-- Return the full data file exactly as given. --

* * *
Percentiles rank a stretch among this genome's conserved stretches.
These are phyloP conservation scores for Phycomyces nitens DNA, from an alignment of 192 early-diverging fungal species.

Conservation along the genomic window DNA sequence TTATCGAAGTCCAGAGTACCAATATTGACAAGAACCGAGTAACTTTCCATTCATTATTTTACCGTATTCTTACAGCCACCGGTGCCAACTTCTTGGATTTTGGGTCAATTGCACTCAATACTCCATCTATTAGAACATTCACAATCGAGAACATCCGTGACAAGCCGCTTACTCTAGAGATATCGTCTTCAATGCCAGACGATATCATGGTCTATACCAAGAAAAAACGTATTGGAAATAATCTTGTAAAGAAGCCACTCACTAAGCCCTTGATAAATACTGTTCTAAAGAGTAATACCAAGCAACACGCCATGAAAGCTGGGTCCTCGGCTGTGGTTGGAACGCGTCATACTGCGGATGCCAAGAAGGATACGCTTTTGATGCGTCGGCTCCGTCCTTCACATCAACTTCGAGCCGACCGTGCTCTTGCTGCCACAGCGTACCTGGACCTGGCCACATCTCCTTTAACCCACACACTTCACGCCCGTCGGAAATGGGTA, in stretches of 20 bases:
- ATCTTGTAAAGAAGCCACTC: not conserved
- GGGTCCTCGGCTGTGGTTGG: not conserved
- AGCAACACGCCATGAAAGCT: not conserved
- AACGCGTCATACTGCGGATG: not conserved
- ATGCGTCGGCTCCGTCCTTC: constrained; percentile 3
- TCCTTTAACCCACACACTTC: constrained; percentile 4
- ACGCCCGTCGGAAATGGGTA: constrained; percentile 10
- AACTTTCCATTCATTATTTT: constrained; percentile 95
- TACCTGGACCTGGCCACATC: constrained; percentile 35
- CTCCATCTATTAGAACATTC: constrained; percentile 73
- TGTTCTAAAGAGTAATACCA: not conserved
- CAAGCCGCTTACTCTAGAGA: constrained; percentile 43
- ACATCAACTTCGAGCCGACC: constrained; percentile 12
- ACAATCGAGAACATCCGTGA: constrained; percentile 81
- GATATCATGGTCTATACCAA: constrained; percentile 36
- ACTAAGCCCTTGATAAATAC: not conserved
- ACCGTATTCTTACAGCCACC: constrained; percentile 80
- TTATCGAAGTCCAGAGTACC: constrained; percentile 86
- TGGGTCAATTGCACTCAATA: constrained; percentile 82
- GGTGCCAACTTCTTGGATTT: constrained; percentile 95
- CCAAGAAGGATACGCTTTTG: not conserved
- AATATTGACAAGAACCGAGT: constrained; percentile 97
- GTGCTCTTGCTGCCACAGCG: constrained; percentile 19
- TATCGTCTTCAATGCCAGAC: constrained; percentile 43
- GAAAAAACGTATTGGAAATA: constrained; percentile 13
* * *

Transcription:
Percentiles rank a stretch among this genome's conserved stretches.
These are phyloP conservation scores for Phycomyces nitens DNA, from an alignment of 192 early-diverging fungal species.

Conservation along the genomic window DNA sequence TTATCGAAGTCCAGAGTACCAATATTGACAAGAACCGAGTAACTTTCCATTCATTATTTTACCGTATTCTTACAGCCACCGGTGCCAACTTCTTGGATTTTGGGTCAATTGCACTCAATACTCCATCTATTAGAACATTCACAATCGAGAACATCCGTGACAAGCCGCTTACTCTAGAGATATCGTCTTCAATGCCAGACGATATCATGGTCTATACCAAGAAAAAACGTATTGGAAATAATCTTGTAAAGAAGCCACTCACTAAGCCCTTGATAAATACTGTTCTAAAGAGTAATACCAAGCAACACGCCATGAAAGCTGGGTCCTCGGCTGTGGTTGGAACGCGTCATACTGCGGATGCCAAGAAGGATACGCTTTTGATGCGTCGGCTCCGTCCTTCACATCAACTTCGAGCCGACCGTGCTCTTGCTGCCACAGCGTACCTGGACCTGGCCACATCTCCTTTAACCCACACACTTCACGCCCGTCGGAAATGGGTA, in stretches of 20 bases:
- ATCTTGTAAAGAAGCCACTC: not conserved
- GGGTCCTCGGCTGTGGTTGG: not conserved
- AGCAACACGCCATGAAAGCT: not conserved
- AACGCGTCATACTGCGGATG: not conserved
- ATGCGTCGGCTCCGTCCTTC: constrained; percentile 3
- TCCTTTAACCCACACACTTC: constrained; percentile 4
- ACGCCCGTCGGAAATGGGTA: constrained; percentile 10
- AACTTTCCATTCATTATTTT: constrained; percentile 95
- TACCTGGACCTGGCCACATC: constrained; percentile 35
- CTCCATCTATTAGAACATTC: constrained; percentile 73
- TGTTCTAAAGAGTAATACCA: not conserved
- CAAGCCGCTTACTCTAGAGA: constrained; percentile 43
- ACATCAACTTCGAGCCGACC: constrained; percentile 12
- ACAATCGAGAACATCCGTGA: constrained; percentile 81
- GATATCATGGTCTATACCAA: constrained; percentile 36
- ACTAAGCCCTTGATAAATAC: not conserved
- ACCGTATTCTTACAGCCACC: constrained; percentile 80
- TTATCGAAGTCCAGAGTACC: constrained; percentile 86
- TGGGTCAATTGCACTCAATA: constrained; percentile 82
- GGTGCCAACTTCTTGGATTT: constrained; percentile 95
- CCAAGAAGGATACGCTTTTG: not conserved
- AATATTGACAAGAACCGAGT: constrained; percentile 97
- GTGCTCTTGCTGCCACAGCG: constrained; percentile 19
- TATCGTCTTCAATGCCAGAC: constrained; percentile 43
- GAAAAAACGTATTGGAAATA: constrained; percentile 13